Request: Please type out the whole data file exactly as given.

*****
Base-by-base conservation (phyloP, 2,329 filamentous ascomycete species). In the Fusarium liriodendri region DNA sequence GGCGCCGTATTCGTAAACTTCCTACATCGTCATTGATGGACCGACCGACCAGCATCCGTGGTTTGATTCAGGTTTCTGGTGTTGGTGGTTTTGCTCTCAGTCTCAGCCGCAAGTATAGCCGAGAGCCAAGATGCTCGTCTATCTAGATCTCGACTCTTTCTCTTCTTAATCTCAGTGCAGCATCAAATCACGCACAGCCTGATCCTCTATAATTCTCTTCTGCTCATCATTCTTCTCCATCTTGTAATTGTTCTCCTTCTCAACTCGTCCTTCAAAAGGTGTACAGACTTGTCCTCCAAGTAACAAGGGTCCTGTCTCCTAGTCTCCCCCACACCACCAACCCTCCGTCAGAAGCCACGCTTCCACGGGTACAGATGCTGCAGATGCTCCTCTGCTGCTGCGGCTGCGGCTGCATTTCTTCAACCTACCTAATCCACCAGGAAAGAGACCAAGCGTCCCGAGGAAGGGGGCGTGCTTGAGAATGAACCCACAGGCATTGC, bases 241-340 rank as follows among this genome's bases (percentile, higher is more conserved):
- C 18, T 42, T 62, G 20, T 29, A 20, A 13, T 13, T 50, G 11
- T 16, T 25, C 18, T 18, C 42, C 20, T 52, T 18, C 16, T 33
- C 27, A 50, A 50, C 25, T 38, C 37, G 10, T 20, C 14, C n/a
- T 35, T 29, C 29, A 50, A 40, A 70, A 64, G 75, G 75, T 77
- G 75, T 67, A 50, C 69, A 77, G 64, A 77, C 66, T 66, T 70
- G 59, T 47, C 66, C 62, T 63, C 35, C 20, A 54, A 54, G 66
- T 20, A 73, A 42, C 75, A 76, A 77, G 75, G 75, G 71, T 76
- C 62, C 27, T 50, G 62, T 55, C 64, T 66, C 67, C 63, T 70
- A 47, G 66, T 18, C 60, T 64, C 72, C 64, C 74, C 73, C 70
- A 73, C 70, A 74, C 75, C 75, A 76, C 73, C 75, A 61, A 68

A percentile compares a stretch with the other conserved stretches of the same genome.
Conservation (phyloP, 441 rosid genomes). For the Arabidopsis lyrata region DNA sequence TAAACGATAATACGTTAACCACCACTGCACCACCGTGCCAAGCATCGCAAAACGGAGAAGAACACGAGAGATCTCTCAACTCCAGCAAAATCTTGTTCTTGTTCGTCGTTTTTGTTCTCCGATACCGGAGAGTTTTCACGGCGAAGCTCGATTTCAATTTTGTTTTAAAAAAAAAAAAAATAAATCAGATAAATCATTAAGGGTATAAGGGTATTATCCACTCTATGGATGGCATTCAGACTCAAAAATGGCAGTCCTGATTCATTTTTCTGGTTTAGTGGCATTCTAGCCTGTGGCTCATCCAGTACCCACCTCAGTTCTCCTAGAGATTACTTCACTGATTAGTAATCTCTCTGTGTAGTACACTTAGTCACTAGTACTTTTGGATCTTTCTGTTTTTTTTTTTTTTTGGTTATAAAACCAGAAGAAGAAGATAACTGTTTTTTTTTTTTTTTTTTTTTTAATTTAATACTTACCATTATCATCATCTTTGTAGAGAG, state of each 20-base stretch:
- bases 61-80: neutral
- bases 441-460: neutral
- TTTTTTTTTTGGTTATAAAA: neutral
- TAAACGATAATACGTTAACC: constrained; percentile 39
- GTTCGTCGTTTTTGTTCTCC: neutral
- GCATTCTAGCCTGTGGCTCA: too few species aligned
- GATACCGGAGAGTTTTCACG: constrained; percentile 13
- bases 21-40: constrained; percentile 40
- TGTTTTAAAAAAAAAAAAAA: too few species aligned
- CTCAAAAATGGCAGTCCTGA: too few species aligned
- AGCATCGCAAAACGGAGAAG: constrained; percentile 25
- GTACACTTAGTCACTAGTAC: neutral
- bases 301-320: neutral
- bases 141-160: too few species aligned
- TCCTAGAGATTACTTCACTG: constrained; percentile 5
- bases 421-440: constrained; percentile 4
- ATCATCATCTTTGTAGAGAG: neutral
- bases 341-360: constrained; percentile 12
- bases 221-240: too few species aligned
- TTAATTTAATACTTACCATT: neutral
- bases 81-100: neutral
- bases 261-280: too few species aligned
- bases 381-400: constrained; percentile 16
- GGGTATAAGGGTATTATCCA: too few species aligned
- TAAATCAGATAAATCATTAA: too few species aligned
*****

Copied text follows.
Base-by-base conservation (phyloP, 2,329 filamentous ascomycete species). In the Fusarium liriodendri region DNA sequence GGCGCCGTATTCGTAAACTTCCTACATCGTCATTGATGGACCGACCGACCAGCATCCGTGGTTTGATTCAGGTTTCTGGTGTTGGTGGTTTTGCTCTCAGTCTCAGCCGCAAGTATAGCCGAGAGCCAAGATGCTCGTCTATCTAGATCTCGACTCTTTCTCTTCTTAATCTCAGTGCAGCATCAAATCACGCACAGCCTGATCCTCTATAATTCTCTTCTGCTCATCATTCTTCTCCATCTTGTAATTGTTCTCCTTCTCAACTCGTCCTTCAAAAGGTGTACAGACTTGTCCTCCAAGTAACAAGGGTCCTGTCTCCTAGTCTCCCCCACACCACCAACCCTCCGTCAGAAGCCACGCTTCCACGGGTACAGATGCTGCAGATGCTCCTCTGCTGCTGCGGCTGCGGCTGCATTTCTTCAACCTACCTAATCCACCAGGAAAGAGACCAAGCGTCCCGAGGAAGGGGGCGTGCTTGAGAATGAACCCACAGGCATTGC, bases 241-340 rank as follows among this genome's bases (percentile, higher is more conserved):
- C 18, T 42, T 62, G 20, T 29, A 20, A 13, T 13, T 50, G 11
- T 16, T 25, C 18, T 18, C 42, C 20, T 52, T 18, C 16, T 33
- C 27, A 50, A 50, C 25, T 38, C 37, G 10, T 20, C 14, C n/a
- T 35, T 29, C 29, A 50, A 40, A 70, A 64, G 75, G 75, T 77
- G 75, T 67, A 50, C 69, A 77, G 64, A 77, C 66, T 66, T 70
- G 59, T 47, C 66, C 62, T 63, C 35, C 20, A 54, A 54, G 66
- T 20, A 73, A 42, C 75, A 76, A 77, G 75, G 75, G 71, T 76
- C 62, C 27, T 50, G 62, T 55, C 64, T 66, C 67, C 63, T 70
- A 47, G 66, T 18, C 60, T 64, C 72, C 64, C 74, C 73, C 70
- A 73, C 70, A 74, C 75, C 75, A 76, C 73, C 75, A 61, A 68

A percentile compares a stretch with the other conserved stretches of the same genome.
Conservation (phyloP, 441 rosid genomes). For the Arabidopsis lyrata region DNA sequence TAAACGATAATACGTTAACCACCACTGCACCACCGTGCCAAGCATCGCAAAACGGAGAAGAACACGAGAGATCTCTCAACTCCAGCAAAATCTTGTTCTTGTTCGTCGTTTTTGTTCTCCGATACCGGAGAGTTTTCACGGCGAAGCTCGATTTCAATTTTGTTTTAAAAAAAAAAAAAATAAATCAGATAAATCATTAAGGGTATAAGGGTATTATCCACTCTATGGATGGCATTCAGACTCAAAAATGGCAGTCCTGATTCATTTTTCTGGTTTAGTGGCATTCTAGCCTGTGGCTCATCCAGTACCCACCTCAGTTCTCCTAGAGATTACTTCACTGATTAGTAATCTCTCTGTGTAGTACACTTAGTCACTAGTACTTTTGGATCTTTCTGTTTTTTTTTTTTTTTGGTTATAAAACCAGAAGAAGAAGATAACTGTTTTTTTTTTTTTTTTTTTTTTAATTTAATACTTACCATTATCATCATCTTTGTAGAGAG, state of each 20-base stretch:
- bases 61-80: neutral
- bases 441-460: neutral
- TTTTTTTTTTGGTTATAAAA: neutral
- TAAACGATAATACGTTAACC: constrained; percentile 39
- GTTCGTCGTTTTTGTTCTCC: neutral
- GCATTCTAGCCTGTGGCTCA: too few species aligned
- GATACCGGAGAGTTTTCACG: constrained; percentile 13
- bases 21-40: constrained; percentile 40
- TGTTTTAAAAAAAAAAAAAA: too few species aligned
- CTCAAAAATGGCAGTCCTGA: too few species aligned
- AGCATCGCAAAACGGAGAAG: constrained; percentile 25
- GTACACTTAGTCACTAGTAC: neutral
- bases 301-320: neutral
- bases 141-160: too few species aligned
- TCCTAGAGATTACTTCACTG: constrained; percentile 5
- bases 421-440: constrained; percentile 4
- ATCATCATCTTTGTAGAGAG: neutral
- bases 341-360: constrained; percentile 12
- bases 221-240: too few species aligned
- TTAATTTAATACTTACCATT: neutral
- bases 81-100: neutral
- bases 261-280: too few species aligned
- bases 381-400: constrained; percentile 16
- GGGTATAAGGGTATTATCCA: too few species aligned
- TAAATCAGATAAATCATTAA: too few species aligned